[dorkbotsea-blabber] Electricity and human power

Seth! Leary email at sethleary.com
Tue Jul 29 17:45:52 EDT 2008


Hi brilliant minds,
 
I have a question for you. I suppose that you have seen the pedal-power
exhibit at the Pacific Science Center. You pedal the bike and the
faster/harder you pedal, the more lights illuminate. The idea is to show how
many calories you could burn in an hour at that rate. The bulbs are sort of
incidental. I contend that there is some kind of trick involved but my
friend thinks that the pedaling is actualy lighting the bulbs via a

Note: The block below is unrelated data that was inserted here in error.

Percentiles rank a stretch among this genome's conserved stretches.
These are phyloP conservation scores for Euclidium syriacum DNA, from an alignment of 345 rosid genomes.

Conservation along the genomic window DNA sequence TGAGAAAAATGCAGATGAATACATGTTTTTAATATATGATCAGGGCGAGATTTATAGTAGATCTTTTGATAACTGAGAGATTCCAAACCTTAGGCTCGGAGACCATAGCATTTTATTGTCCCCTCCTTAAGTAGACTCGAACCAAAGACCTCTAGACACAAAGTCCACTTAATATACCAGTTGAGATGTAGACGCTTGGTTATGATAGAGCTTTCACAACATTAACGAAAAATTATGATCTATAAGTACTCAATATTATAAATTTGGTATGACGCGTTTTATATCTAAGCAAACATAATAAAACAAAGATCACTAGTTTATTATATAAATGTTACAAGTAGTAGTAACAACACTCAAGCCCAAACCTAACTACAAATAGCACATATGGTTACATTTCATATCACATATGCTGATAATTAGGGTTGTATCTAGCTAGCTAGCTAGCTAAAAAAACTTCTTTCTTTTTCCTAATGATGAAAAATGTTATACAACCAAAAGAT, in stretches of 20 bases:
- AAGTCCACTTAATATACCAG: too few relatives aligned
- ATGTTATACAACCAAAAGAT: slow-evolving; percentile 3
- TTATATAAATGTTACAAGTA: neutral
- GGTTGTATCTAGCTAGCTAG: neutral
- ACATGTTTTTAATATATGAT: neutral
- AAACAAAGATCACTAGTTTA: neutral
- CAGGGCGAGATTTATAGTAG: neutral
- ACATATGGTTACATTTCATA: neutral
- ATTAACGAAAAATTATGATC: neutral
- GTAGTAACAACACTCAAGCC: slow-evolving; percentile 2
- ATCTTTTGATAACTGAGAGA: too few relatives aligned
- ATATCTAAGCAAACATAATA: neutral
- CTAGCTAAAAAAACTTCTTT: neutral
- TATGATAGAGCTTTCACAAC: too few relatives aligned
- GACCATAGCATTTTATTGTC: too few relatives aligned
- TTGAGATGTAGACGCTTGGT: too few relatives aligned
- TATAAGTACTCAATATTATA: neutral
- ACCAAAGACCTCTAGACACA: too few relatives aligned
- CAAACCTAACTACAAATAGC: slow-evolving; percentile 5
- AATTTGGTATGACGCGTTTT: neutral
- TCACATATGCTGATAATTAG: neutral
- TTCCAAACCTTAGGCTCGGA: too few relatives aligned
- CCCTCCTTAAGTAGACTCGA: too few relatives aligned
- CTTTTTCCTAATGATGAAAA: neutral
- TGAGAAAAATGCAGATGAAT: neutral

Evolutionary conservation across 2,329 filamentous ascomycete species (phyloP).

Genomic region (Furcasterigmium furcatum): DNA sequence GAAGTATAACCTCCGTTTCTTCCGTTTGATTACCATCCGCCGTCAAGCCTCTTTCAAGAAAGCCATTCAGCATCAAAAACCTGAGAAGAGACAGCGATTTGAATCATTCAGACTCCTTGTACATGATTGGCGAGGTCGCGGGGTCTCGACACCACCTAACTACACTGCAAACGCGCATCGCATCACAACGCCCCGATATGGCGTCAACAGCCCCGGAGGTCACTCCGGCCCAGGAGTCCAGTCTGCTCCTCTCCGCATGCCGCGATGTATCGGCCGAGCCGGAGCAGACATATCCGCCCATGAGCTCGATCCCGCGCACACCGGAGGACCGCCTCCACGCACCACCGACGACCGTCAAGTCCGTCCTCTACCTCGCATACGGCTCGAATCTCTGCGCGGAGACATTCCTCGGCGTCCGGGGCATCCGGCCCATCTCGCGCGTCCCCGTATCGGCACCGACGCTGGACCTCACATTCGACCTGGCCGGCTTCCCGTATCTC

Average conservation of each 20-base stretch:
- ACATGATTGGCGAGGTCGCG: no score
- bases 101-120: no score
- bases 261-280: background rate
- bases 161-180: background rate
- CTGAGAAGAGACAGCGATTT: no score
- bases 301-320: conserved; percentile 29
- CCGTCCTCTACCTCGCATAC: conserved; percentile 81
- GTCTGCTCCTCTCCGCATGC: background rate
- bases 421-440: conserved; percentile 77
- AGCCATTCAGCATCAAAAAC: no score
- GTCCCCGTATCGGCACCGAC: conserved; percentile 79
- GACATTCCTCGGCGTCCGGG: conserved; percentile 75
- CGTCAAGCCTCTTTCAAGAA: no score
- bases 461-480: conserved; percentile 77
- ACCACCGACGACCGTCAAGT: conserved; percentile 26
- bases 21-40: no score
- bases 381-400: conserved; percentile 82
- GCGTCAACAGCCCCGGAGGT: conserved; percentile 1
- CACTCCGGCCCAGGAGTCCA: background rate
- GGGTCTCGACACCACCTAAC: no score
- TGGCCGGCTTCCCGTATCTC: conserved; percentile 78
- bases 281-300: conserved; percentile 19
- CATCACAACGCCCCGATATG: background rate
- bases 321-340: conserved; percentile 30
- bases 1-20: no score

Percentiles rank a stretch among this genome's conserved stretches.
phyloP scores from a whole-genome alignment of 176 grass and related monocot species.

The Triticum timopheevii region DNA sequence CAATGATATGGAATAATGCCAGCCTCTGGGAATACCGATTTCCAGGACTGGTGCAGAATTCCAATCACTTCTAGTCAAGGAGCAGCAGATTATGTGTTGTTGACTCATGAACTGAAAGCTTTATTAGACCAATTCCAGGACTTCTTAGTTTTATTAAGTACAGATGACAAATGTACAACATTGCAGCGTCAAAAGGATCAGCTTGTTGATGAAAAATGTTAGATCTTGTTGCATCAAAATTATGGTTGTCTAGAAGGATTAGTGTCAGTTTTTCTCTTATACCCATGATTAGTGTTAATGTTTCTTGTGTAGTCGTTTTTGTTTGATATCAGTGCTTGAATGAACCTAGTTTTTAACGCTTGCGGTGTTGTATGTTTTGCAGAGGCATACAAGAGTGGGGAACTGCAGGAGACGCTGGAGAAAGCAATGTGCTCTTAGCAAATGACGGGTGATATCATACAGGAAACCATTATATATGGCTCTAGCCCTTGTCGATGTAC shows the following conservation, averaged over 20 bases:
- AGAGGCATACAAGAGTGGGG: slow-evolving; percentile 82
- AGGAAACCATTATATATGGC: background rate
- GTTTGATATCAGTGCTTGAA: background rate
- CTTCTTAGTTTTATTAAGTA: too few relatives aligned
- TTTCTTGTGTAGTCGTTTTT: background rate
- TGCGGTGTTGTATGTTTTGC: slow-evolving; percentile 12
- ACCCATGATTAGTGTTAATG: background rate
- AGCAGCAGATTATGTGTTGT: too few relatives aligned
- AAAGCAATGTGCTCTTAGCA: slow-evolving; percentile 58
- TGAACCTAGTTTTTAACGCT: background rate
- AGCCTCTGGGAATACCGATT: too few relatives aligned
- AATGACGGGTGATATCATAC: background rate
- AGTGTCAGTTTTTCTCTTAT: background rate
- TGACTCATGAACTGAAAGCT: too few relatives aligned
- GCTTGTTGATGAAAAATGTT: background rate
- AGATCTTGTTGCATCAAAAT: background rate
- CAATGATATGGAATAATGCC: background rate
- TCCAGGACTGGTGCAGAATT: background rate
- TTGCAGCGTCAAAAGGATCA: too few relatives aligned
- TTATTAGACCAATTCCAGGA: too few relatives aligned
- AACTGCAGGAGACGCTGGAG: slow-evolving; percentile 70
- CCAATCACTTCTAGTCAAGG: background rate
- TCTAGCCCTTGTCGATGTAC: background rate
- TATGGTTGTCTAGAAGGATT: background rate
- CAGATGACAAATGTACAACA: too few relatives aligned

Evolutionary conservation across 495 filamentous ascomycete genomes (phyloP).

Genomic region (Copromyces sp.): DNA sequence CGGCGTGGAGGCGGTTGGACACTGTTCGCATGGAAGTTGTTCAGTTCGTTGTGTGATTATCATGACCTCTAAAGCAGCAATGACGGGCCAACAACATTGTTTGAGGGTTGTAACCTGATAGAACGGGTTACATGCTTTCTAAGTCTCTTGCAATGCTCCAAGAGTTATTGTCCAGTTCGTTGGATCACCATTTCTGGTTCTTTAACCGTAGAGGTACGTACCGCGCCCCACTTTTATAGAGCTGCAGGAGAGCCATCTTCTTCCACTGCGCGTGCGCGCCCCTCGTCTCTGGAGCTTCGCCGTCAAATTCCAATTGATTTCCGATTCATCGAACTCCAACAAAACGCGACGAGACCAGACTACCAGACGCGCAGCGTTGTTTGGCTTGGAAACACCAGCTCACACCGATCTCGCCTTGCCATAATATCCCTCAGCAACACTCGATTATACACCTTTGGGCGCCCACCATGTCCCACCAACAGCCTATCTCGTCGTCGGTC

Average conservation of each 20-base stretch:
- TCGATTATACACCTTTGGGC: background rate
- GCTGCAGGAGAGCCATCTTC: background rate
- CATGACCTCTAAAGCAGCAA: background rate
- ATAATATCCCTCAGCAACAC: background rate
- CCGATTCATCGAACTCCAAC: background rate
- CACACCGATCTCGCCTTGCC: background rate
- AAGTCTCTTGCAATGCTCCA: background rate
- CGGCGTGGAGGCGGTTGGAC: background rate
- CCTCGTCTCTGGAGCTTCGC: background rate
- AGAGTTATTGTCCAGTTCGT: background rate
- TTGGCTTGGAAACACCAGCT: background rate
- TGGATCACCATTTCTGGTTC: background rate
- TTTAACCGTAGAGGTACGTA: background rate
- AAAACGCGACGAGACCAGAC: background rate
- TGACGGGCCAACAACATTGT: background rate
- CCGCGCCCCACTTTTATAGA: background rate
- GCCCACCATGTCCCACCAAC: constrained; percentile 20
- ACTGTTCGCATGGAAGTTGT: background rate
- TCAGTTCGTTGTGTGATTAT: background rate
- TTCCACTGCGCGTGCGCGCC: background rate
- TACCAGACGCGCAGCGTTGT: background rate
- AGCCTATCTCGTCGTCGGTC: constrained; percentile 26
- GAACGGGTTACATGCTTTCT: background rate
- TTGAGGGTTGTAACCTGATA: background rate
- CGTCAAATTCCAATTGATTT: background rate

generator.
 
His theory seems wrong to me. You have to pedal like mad to get a headlight
on a bike generator to light up. That's maybe a 5 watt bulb, right? How can
the same mechanism (albeit with a possibly larger rotor) illuminate a whole
bank of 60 watt bulbs? I think that a person would burn about 600 calories
per light bulb to keep it going for ten seconds, if no energy were lost to
friction. That's a third of the normal daily energy of a person--for one
bulb for ten seconds! A bank of bulbs would burn days' worth of calories in
a matter of seconds. That is, if my calculations are correct. Looking at it
from the reverse angle, I think that pedaling the bike for ten seconds burns
less than two calories. How can two calories light up a bunch of bulbs? If
that were possible, we could put electrical turbines on streams instead of
huge dams.
 
Something is fishy. Who is right? Am I completely wrong in my thinking...or
math?
 
- Seth!
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